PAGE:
The requirements for the compulsory part of the Childcare Register are Met

The requirements for the voluntary part of the Childcare Register are MetInspection report: Bosley Bobkins, 16/10/2014 7 of 10

What inspection judgements mean

Registered early years provision

Grade Judgement Description

Grade 1 Outstanding Outstanding provision is highly effective in meeting the needs

of all children exceptionally well. This ensures that children are

very well prepared for the next stage of their learning.

Grade 2 Good Good provision is effective in delivering provision that meets

the needs of all children well. This ensures children are ready

for the next stage of their learning.

Grade 3 Requires

improvement

The provision is not giving children a good standard of early

years education and/or there are minor breaches of the

safeguarding and welfare requirements of the Early Years

Foundation Stage. We re-inspect nurseries and pre-schools

judged as requires improvement within 12 months of the date

of inspection.

Grade 4 Inadequate Provision that is inadequate requires significant improvement

and/or enforcement action. The provision is failing to give

children an acceptable standard of early years education and/or

is not meeting the safeguarding and welfare requirements of

the Early Years Foundation Stage. It will be monitored and

inspected again within six months of the date of this inspection.

Met There were no children present at the time of the inspection.

The inspection judgement is that the provider continues to

meet the requirements for registration.

Not met There were no children present at the time of the inspection.

The inspection judgement is that the provider does not meet

the requirements for registration. Inspection report: Bosley Bobkins, 16/10/2014 8 of 10

Inspection

This inspection was carried out by Ofsted under sections 49 and 50 of the Childcare Act

2006 on the quality and standards of provision that is registered on the Early Years

Register. The registered person must ensure that this provision complies with the

statutory framework for children’s learning, development and care, known as the Early

Years Foundation Stage.

Setting details

Unique reference number 304986

Local authority Cheshire East

Inspection number 867559

Type of provision

Registration category Childcare - Non-Domestic

Age range of children 0 - 17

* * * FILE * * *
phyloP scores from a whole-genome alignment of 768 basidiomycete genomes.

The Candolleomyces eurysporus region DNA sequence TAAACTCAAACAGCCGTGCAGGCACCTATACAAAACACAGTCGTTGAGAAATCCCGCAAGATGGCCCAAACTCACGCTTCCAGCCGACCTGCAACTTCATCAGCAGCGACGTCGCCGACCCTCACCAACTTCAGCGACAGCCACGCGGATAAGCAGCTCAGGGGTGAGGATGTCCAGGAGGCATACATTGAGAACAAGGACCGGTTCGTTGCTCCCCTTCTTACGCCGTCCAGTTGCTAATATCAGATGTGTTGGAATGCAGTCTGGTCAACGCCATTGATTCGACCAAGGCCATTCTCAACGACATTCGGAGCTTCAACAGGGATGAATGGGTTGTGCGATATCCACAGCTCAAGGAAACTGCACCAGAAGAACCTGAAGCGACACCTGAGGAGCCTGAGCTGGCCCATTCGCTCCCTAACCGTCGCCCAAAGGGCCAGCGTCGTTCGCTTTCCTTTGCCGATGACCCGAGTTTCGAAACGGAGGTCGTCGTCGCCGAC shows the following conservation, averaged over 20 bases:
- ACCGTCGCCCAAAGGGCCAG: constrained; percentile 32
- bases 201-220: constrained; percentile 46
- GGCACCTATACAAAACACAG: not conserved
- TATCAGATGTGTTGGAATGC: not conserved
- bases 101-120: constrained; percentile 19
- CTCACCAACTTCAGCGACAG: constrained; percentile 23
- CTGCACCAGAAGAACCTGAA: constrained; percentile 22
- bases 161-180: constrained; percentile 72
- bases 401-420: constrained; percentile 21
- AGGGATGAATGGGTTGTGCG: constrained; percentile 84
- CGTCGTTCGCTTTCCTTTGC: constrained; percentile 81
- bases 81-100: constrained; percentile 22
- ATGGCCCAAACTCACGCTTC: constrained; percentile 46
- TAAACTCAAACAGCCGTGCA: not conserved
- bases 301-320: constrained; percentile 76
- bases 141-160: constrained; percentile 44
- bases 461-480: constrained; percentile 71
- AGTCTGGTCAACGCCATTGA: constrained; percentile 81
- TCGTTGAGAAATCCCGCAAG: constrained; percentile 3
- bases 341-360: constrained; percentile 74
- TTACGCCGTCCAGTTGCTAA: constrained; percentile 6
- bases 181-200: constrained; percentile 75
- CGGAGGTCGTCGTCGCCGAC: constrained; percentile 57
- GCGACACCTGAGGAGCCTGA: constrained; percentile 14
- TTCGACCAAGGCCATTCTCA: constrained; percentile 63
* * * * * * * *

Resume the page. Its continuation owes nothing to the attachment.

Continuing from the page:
Total number of places 16

Number of children on roll 23

Name of provider Bosley Bobkins Playgroup Committee

Date of previous inspection 08/07/2009

Telephone number 01260 223280

Any complaints about the inspection or the report should be made following the procedures

set out in the guidance ‘Complaints procedure: raising concerns and making complaints

about Ofsted’, which is available from Ofsted’s website: www.ofsted.gov.uk. If you would

like Ofsted to send you a copy of the guidance, please telephone 0300 123 4234, or email

[email protected]

Type of provision

For the purposes of this inspection the following definitions apply:

Full-time provision is that which operates for more than three hours. These are usually

known as nurseries, nursery schools and pre-schools and must deliver the Early Years

Foundation Stage. They are registered on the Early Years Register and pay the higher fee

for registration.

Sessional provision operates for more than two hours but does not exceed three hours in

any one day. These are usually known as pre-schools, kindergartens or nursery schools Inspection report: Bosley Bobkins, 16/10/2014 9 of 10

and must deliver the Early Years Foundation Stage. They are registered on the Early Years

Register and pay the lower fee for registration.

Childminders care for one or more children where individual children attend for a period of

more than two hours in any one day. They operate from domestic premises, which are

usually the childminder’s own home. They are registered on the Early Years Register and

must deliver the Early Years Foundation Stage.

Out of school provision may be sessional or full-time provision and is delivered before or

after school and/or in the summer holidays. They are registered on the Early Years

Register and must deliver the Early Years Foundation Stage. Where children receive their

Early Years Foundation Stage in school these providers do not have to deliver the learning

and development requirements in full but should complement the experiences children

receive in school.Inspection report: Bosley Bobkins, 16/10/2014 10 of 10

The Office for Standards in Education, Children's Services and Skills (Ofsted) regulates and inspects to